When I apologized, he looked as if he didn't know what to do with me. It is my belief, though again, just an interpretation, that by doing the DBT skill of Opposite Action in response to my fear (rolling the window down) and the Opposite Action of my anger (being a little bit kind instead of returning the anger with like emotions and further fueling the fire), I was able to escape the situation unharmed in any way. I truly believe that I was in potential danger had the man become more upset.

I pulled into the parking lot of the store I was heading to. As soon as I parked, tears uncontrollably began to stream down my face. I was suddenly having the fear reaction that I was too paralyzed to experience when I felt that I was in imminent danger.

How intelligent our minds and bodies are. The tears kept streaming. I noticed more thoughts and judgments, mostly around feeling very hurt that the man had yelled and sworn at me. I became aware in that moment that old wounds had been opened by this incident. The little girl inside who had grown terrified of men yelling and swearing at her as a child and young adult -- she showed up to hold this all too familiar experience.

I reached out on Twitter and received such beautiful support from my BPD Friends, for which I am truly grateful.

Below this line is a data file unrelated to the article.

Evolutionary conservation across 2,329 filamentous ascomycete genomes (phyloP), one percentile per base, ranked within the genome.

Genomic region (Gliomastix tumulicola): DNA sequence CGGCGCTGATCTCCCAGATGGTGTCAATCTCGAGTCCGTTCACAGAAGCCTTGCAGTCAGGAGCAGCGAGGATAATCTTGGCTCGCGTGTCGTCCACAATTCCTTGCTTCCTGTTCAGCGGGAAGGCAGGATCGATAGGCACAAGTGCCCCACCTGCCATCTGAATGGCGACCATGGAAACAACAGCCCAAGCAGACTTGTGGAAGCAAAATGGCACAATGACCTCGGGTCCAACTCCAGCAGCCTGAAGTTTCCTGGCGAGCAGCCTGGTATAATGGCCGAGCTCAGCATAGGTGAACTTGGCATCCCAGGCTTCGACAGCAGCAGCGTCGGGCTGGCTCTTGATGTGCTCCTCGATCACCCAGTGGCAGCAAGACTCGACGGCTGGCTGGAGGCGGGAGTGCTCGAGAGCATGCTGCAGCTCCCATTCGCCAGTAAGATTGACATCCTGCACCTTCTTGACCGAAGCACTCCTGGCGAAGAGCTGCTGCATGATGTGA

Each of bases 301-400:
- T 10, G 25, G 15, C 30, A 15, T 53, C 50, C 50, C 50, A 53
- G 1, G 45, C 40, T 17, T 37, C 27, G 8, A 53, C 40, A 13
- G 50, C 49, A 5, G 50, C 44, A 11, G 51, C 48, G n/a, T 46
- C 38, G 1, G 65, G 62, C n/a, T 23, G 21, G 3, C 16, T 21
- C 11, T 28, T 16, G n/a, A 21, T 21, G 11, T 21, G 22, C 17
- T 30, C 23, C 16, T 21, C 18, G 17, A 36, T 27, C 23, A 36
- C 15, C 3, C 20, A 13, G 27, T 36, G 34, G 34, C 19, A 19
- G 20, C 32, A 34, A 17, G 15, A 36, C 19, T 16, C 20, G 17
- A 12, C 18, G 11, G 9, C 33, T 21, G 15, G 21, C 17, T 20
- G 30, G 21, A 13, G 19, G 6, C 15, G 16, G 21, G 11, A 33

I got home safely.  I learned a lot from this incident and am so pleased that I was able to become skillful, even in the midst of a highly triggering, potentially dangerous situation.

I plan to engage in extra self-soothing and self-care tonight to help restore an equilibrium to my startled nervous system. I also pledge that next time someone cuts me off, I will stay far behind the driver or even pull over. You never know who you are dealing with, and nothing like this is ever worth putting ourselves in harm's way. I also got a taste of my own medicine. While I've never been as seemingly threatening as the men I encountered today, I have been rude, flashed the finger, and have done other aggressive things when upset behind the wheel.  I plan on handling myself with much more dignity and safety in the future.


Have you ever been involved in road rage?  How did you handle it?  How might you apply mindfulness and other DBT skills the next time someone cuts you off or otherwise upsets you in traffic or in a parking lot?


Thanks for reading.
More Soon.

4 comments:

  1. I found myself in a similarly confronting situation involving a parking spot a couple of months ago. In fact, I wrote a blog post on it, and you have used the exact same picture I did! I guess we just both have good taste in image choice :)

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    1. Are you kidding, Jess? Out of all the pictures to choose from, too! I haven't seen your post and hope you'll tweet me the link so I can read it. Sorry that you've also been through this. I look forward to reading about your experience and how you handled it. ♥

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    2. Hee hee, I know right? The internet is a small place! But it really was the best pic. Like I said, good taste ;)

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    3. Great minds *do* think alike. :) ♥ Debbie